Because Star-Telegram's summary judgment evidence negated an essential element of Doe's invasion of privacy cause of action, we do not reach the constitutional issues addressed by the court of appeals involving whether truthful information was "lawfully obtained." See Florida Star, 491 U.S. at 533, 109 S.Ct. at 2609. We likewise do not address the merits of any of Star-Telegram's other defensive constitutional claims. We reverse the judgment of the court of appeals and render judgment that the plaintiff take nothing.
Because as a matter of law the published information is of legitimate public concern, I concur in the Court's opinion and judgment. I write separately, however, to caution judges against putting themselves or jurors in the role of editors by second-guessing editorial decisions. I am concerned that blue-penciling of news articles by judges or juries will have a chilling effect on the freedom of the press to determine what is a matter of legitimate public concern.
In Florida Star v. B.J.F., 491 U.S. 524, 109 S.Ct. 2603, 105 L.Ed.2d 443 (1989), a rape victim, B.J.F., sued the Florida Star newspaper under a Florida statute which made it unlawful to print the name of a sexual offense victim. Id. at 526 n. 1, 109 S.Ct. at 2605 n. 1. The article, which identified B.J.F. by name, read:
[B.J.F.] reported on Thursday, October 20, she was crossing Brentwood Park, which is in the 500 block of Golfair Boulevard, enroute to her bus stop, when an unknown black man ran up behind the lady and placed a knife to her neck and told her not to yell. The suspect then undressed the lady and had sexual intercourse with her before fleeing the scene with her 60 cents, Timex watch and gold necklace. Patrol efforts have been suspended concerning this incident because of a lack of evidence.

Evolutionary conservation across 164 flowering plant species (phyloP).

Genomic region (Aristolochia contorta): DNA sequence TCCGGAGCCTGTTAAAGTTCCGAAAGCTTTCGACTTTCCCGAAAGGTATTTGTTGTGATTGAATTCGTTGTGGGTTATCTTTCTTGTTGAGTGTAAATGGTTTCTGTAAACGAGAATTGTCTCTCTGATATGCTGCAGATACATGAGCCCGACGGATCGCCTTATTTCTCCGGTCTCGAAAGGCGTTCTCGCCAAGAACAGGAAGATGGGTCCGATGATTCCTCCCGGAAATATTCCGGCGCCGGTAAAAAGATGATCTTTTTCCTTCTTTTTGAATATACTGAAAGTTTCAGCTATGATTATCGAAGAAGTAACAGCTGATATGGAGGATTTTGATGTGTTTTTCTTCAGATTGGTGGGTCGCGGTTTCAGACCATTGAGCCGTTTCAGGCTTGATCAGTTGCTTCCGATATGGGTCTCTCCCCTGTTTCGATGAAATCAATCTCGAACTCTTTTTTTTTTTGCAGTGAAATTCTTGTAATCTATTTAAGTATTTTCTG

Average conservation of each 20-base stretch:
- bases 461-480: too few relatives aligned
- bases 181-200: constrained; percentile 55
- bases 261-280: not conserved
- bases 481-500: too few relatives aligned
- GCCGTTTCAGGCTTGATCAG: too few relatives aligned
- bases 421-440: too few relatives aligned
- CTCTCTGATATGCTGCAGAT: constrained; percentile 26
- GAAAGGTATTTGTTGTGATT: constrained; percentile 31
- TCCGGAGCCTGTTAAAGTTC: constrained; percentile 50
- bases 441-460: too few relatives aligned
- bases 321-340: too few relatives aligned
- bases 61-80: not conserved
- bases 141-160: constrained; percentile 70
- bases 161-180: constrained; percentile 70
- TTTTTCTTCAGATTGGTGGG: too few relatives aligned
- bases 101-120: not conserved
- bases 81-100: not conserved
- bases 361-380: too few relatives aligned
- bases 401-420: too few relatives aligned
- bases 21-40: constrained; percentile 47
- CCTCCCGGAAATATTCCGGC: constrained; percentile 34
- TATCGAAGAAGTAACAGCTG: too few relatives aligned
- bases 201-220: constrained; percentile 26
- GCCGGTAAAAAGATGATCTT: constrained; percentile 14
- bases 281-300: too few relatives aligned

Id. at 527, 109 S.Ct. at 2606. The newspaper derived the information for the article from a lawfully obtained police report which disclosed B.J.F.'s name. Id. The United States Supreme Court held that on the facts of the case, imposing liability on the newspaper violated the First Amendment, even though the paper printed the victim's full name in violation of the statute. Id. at 541, 109 S.Ct. at 2613.
In contrast, in this case, Star-Telegram did not identify Jane Doe by name. Rather, the newspaper published certain details about Jane Doe which she contends make her readily identifiable. The information which Doe alleges invaded her privacy appeared in the following articles, quoted in full below:
RAPE SUSPECT ARRESTED IN OKLAHOMA DRIVING VICTIM'S CAR
FORT WORTH — A 28-year-old Fort Worth man is in custody in Oklahoma after police there found him driving a 1984 black Jaguar owned by a Fort Worth woman who was terrorized and raped in her East Side home Sunday.
Fort Worth police have issued an auto theft warrant for the man and are awaiting extradition proceedings.
Police said the suspect lives in an apartment complex three blocks from the victim. Her name and address are being withheld.
Sexual Assault Sgt. C.D. Timmons said the suspect likely targeted the woman who frequented a convenience store near his home.
Police answering a call at 2:41 a.m. heard the woman screaming from inside the home, Timmons said. She had been tied to the bed with strips of bed sheets.
The woman, 46, was alone Sunday night. She told police she had forgotten to turn on a security system.
About 12:30 a.m., the woman said she was awakened by a butcher knife-wielding man who hid his face with a ski mask. Police speculated he entered through a window.
When she attempted to reach for a gun in a night table drawer, he overpowered her, threatening to whip her with it, police said.
Then he repeatedly raped her, terrorizing her with the knife, police said.
The woman begged to be allowed to take medication, and the man gave her a pill and some water. Afterward he forced her to perform a sexual act and tied her with the bed sheets.
He then left, taking nearly $100, personal effects and her car.
She was able to struggle free and called 911.
"She's very lucky to be alive," Timmons said.
Yesterday, Oklahoma City police stopped a man who was driving a black Jaguar, Timmons said. There were four other people in the car who were wanted for various parole violations, he said.
The suspect is a construction worker who apparently was recently paroled from Texas Department of Corrections on an aggravated robbery with a deadly weapon conviction in 1983, Timmons said. He was sentenced to 15 years imprisonment.